In Short: Edges was a hit

Saskia Leach reviews MTS's second production of the year.

Following the success of Songs for a New World last December, MTS opted to continue their production of an autumn term ‘mini show’ with Pasek and Paul’s Edges, a song cycle exploring the themes of love, coming of age, and self-discovery. Most well-known for writing the lyrics for La La Land and the music and lyrics in Dear Evan Hansen, Edges served as Benj Pasek and Justin Paul’s first venture into musical theatre. It was written while they studied at the University of Michigan in 2005, and made Pasek and Paul the youngest ever winners of the Jonathan Larson Award.

Aside from listening to Carrie Hope Fletcher’s covers of I Gotta Run and Perfect (the latter of which was sadly omitted from this performance), I must admit, I was unfamiliar with the majority of the songs in Edges. But, if anything, this only made my viewing experience more enjoyable. Rather than entering the performance with preconceived ideas and expectations, I had the privilege of forming my connection with each character organically in the show itself, as I heard their stories for the first time.

There was a half-hour delay to doors opening, we were told due to microphone issues, yet the show still managed to begin relatively promptly. The actors were already sat in the performance space as the audience filed in, which immediately created an air of intrigue. Relying on a cast of just four, and performed in the intimate and exposing space of the Boilerhouse Theatre, there really was nowhere for the actors to hide. But that is not to suggest that the performance was in any way lacking. The minimalist staging and lack of tech lended itself brilliantly to the crew’s focus on evoking a “personal response” from each viewer, as all emphasis was placed on Pasek and Paul’s music and the stories it tells. This is really a testament to Eleanor Rutter’s direction. She managed to strike a perfect balance between a raw and stripped-back, yet skillfully choreographed and ‘full’, performance, which never failed to address all three sides of the audience – a daunting task to say the least.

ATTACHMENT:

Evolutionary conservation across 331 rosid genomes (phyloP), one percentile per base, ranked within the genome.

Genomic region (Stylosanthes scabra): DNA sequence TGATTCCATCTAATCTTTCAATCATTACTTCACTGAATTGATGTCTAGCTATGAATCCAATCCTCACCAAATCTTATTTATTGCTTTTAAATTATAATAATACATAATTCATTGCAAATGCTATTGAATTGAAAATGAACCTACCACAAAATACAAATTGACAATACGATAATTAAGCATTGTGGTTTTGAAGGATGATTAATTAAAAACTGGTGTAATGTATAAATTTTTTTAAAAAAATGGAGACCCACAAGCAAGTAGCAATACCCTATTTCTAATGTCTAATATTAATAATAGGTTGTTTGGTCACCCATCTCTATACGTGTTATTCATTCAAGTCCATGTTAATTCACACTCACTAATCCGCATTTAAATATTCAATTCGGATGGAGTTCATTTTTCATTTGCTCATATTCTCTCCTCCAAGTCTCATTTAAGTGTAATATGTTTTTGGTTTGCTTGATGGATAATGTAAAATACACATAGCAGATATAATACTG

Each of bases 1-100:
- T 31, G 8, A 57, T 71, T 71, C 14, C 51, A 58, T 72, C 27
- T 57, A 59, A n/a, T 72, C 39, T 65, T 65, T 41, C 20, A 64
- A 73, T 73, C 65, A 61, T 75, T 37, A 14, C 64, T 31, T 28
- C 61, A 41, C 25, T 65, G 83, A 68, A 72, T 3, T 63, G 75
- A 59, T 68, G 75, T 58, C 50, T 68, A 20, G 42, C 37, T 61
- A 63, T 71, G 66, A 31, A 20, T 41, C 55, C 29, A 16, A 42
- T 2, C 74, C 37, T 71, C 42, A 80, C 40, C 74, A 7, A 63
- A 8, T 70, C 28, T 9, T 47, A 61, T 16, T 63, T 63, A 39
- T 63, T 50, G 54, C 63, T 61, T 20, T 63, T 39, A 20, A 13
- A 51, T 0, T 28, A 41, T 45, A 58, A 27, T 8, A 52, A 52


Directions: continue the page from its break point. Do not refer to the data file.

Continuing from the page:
Harrison Little, Andrew Onwude, Emily Quillin, and Victoria Manicom were our four actors leading the cycle, each multi-rolling throughout the show. Despite only being just shy of an hour-long, the performance is a demanding one: not one actor leaves the stage. Sustaining even one character for this length of time is no small feat, and each performer took to the challenge of constantly varying between the extremes of intensity and humour with ease. Their four-part harmonies were immaculately tuned, especially in Be My Friend and Like Breathing.

Following Become, the show’s opening number, Andrew Onwude took to the stage with the first solo song of the cycle, Boy with Dreams. His natural charisma and stage presence were evident from the outset, and it was particularly in this number that he shone vocally, but his singing was flawless throughout. I especially liked his harmonies in Like Breathing, while his energy and quirky facial expressions in Man of My Dreams were, quite simply, hilarious. This number was a real ‘crowd pleaser’, and I could tell that the audience was captivated by Onwude’s high energy performance just as much as I was.